Midwest Farmers Race to Harvest Crops Ahead of Historic October Blizzard

Farmers have faced significant harvest delays this year because of extreme weather.

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Farmers have faced significant harvest delays this year because of extreme weather.

Fields were left waterlogged this Spring because of heavy rains and flooding, extending into the fall. Now, Midwest farmers are experiencing a historic October blizzard, with North Dakota being hit the hardest. 

North Dakota farmers have reported that they would need at least three weeks of drying warm weather to improve conditions to harvest crops, though that won't happen. 

Crops are filled with snow as snow drifts in North Dakota are reaching four feet. Farmers are starting to rationalize that harvesting crops will have to extend to either February or March when the frost goes down. 

Those that have already been planted will likely sustain irreparable quality damage, Agweek reports. 

Read Next: Diesel Prices Drop as Farmers Experience Harvest Delays

Meanwhile, diesel prices in the Midwest have hit a three-year seasonal lows.

According to Reutersdiesel demand traditionally rises during harvest season because farming equipment and trucks transporting product use the fuel. However, average distillate product supplier in the U.S. has been down 7% over the last four weeks.  

It isn't clear how crop insurance companies will handle the damage. The USDA has already offered resources for farmers that have been hit by extreme weather last month

“U.S. agriculture has been dealt a hefty blow by extreme weather over the last several years, and 2019 is no exception,” U.S. Secretary of Agriculture Sonny Perdue says in a statement. “The scope of this year’s prevented planting alone is devastating, and although these disaster program benefits will not make producers whole, we hope the assistance will ease some of the financial strain farmers, ranchers and their families are experiencing. President Trump has the backs of our farmers, and we are working to support America’s great patriot farmers.”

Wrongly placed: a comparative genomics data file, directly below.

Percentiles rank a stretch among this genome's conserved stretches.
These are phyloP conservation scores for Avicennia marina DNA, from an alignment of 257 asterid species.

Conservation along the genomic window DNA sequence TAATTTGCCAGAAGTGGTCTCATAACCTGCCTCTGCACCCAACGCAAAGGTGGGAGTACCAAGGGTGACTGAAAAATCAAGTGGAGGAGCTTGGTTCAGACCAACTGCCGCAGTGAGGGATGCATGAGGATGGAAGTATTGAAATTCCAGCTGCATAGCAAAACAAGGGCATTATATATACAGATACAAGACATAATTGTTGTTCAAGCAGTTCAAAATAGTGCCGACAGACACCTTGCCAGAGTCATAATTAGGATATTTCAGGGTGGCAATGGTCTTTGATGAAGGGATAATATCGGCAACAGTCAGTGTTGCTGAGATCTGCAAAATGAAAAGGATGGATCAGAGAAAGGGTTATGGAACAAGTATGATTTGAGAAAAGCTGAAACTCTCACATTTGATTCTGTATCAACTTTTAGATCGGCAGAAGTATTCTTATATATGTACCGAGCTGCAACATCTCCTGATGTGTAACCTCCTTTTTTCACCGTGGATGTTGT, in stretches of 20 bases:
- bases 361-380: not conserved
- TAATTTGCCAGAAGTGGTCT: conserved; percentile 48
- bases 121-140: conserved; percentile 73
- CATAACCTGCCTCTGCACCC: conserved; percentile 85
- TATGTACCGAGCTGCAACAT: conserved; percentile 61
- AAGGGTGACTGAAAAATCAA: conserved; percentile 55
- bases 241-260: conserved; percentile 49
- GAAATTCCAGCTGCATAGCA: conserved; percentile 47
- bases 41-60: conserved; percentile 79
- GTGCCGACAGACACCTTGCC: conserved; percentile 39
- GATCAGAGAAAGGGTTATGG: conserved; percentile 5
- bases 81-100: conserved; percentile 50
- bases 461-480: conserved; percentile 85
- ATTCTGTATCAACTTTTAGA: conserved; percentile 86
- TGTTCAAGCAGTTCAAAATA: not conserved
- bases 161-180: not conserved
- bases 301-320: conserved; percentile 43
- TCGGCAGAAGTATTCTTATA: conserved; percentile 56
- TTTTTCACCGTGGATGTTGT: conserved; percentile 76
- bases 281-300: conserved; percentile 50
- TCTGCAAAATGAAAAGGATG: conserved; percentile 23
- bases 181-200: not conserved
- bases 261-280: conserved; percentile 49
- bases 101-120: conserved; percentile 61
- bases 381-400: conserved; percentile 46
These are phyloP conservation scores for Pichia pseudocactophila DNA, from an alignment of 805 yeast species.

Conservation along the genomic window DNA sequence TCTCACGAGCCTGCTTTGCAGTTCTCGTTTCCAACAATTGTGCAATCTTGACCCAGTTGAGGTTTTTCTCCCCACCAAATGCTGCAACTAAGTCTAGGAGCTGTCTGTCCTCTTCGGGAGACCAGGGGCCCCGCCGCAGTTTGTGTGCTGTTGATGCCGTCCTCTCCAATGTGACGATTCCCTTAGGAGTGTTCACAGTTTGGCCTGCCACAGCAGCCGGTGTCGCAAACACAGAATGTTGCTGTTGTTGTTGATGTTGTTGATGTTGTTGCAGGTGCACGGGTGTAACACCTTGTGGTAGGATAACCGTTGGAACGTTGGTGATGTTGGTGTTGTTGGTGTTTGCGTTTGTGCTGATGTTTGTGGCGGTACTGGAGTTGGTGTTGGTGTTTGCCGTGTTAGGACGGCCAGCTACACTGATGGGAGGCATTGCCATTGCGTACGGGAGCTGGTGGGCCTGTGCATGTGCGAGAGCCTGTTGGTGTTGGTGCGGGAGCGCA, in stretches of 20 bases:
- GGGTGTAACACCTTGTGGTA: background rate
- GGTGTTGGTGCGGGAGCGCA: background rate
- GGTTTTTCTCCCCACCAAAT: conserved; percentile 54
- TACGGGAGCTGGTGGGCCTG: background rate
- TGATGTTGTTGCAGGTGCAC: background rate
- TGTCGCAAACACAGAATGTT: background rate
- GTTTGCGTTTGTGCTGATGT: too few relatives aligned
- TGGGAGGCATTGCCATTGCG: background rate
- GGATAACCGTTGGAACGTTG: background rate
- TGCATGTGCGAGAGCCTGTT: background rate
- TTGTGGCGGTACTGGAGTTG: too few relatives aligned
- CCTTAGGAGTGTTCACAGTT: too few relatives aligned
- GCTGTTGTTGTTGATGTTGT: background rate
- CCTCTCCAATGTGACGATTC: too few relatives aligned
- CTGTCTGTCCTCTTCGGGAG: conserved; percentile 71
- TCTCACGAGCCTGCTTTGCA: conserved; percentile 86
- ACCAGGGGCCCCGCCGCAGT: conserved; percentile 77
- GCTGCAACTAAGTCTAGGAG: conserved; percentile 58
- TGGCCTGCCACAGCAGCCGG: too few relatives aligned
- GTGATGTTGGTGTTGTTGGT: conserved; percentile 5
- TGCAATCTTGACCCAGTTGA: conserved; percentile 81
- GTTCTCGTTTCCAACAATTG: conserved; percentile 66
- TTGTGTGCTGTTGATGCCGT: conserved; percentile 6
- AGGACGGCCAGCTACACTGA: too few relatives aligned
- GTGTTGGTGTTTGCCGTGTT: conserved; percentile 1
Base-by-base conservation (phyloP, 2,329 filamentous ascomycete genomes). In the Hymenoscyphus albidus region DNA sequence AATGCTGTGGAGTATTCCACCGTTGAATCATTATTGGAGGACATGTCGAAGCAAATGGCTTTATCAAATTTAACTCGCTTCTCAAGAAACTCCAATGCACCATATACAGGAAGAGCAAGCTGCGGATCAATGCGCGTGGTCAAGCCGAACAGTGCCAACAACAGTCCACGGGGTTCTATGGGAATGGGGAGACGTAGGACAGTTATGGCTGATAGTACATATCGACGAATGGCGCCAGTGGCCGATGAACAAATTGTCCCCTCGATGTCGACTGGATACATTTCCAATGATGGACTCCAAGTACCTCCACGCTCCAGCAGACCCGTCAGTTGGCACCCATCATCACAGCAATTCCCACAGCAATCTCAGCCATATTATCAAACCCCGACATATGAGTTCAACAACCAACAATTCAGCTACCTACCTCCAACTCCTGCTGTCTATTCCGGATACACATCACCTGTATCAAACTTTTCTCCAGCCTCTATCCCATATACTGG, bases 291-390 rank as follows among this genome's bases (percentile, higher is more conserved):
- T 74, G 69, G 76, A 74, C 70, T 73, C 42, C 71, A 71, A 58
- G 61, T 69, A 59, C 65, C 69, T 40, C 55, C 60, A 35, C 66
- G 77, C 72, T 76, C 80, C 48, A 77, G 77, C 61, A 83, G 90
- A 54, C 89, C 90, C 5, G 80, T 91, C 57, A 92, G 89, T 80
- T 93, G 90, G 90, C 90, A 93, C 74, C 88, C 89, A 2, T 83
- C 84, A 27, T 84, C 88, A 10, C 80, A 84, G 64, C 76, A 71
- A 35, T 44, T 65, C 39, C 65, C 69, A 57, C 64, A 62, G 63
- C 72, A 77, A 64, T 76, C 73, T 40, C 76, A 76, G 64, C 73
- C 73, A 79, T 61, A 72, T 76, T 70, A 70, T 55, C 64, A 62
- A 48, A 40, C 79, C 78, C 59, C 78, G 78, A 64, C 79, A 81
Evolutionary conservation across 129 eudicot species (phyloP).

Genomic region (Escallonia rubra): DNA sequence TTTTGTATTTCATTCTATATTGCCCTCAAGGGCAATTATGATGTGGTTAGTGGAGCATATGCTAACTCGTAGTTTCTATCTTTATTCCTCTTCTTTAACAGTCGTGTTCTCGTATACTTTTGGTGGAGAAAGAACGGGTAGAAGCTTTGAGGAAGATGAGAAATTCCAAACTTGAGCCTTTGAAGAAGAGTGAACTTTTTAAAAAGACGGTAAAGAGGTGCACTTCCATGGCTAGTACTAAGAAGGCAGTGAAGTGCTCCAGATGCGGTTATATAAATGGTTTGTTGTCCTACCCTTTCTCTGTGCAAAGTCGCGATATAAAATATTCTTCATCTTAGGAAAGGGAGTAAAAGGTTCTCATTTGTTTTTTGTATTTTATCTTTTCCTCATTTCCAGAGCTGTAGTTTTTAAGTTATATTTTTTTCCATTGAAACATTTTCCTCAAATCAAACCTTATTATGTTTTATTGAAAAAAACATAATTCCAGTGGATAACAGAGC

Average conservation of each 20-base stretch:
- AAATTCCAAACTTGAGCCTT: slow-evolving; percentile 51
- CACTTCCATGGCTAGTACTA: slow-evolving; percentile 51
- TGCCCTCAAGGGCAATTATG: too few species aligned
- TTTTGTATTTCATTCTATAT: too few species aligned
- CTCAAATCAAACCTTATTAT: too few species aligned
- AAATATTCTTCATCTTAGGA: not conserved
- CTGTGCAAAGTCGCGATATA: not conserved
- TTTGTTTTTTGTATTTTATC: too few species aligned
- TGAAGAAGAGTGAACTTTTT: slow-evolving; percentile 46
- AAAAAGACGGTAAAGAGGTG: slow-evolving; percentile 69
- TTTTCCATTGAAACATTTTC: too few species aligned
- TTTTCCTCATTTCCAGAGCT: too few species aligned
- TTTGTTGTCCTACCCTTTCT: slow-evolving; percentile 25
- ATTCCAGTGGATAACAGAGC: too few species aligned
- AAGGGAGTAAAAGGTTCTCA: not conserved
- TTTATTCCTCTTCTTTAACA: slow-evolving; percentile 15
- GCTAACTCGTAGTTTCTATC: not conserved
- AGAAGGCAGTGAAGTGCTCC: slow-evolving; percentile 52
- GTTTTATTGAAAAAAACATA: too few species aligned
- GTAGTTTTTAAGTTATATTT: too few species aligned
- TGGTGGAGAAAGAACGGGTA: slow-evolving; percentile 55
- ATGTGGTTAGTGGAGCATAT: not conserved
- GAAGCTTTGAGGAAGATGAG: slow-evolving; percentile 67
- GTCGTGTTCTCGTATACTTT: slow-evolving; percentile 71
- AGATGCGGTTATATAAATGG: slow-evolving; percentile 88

More than $3 billion will be made available through the disaster relief package. The aid will include new programs to cover losses for milk dumped or removed from the commercial market and losses of eligible farm stored commodities due to eligible disaster events within the last two years. Also, prevented planting supplemental disaster payments will provide support to producers who were unable to plant eligible crops for the 2019 crop year.

Agnet reports that crop insurance can zero-out cereal crops after Oct. 21, while corn and soybean policies can be zeroed out after Dec. 10. 

Once zeroed out, farmers are responsible for destroying what is in the field and not scavenging for anything that has been indemnified.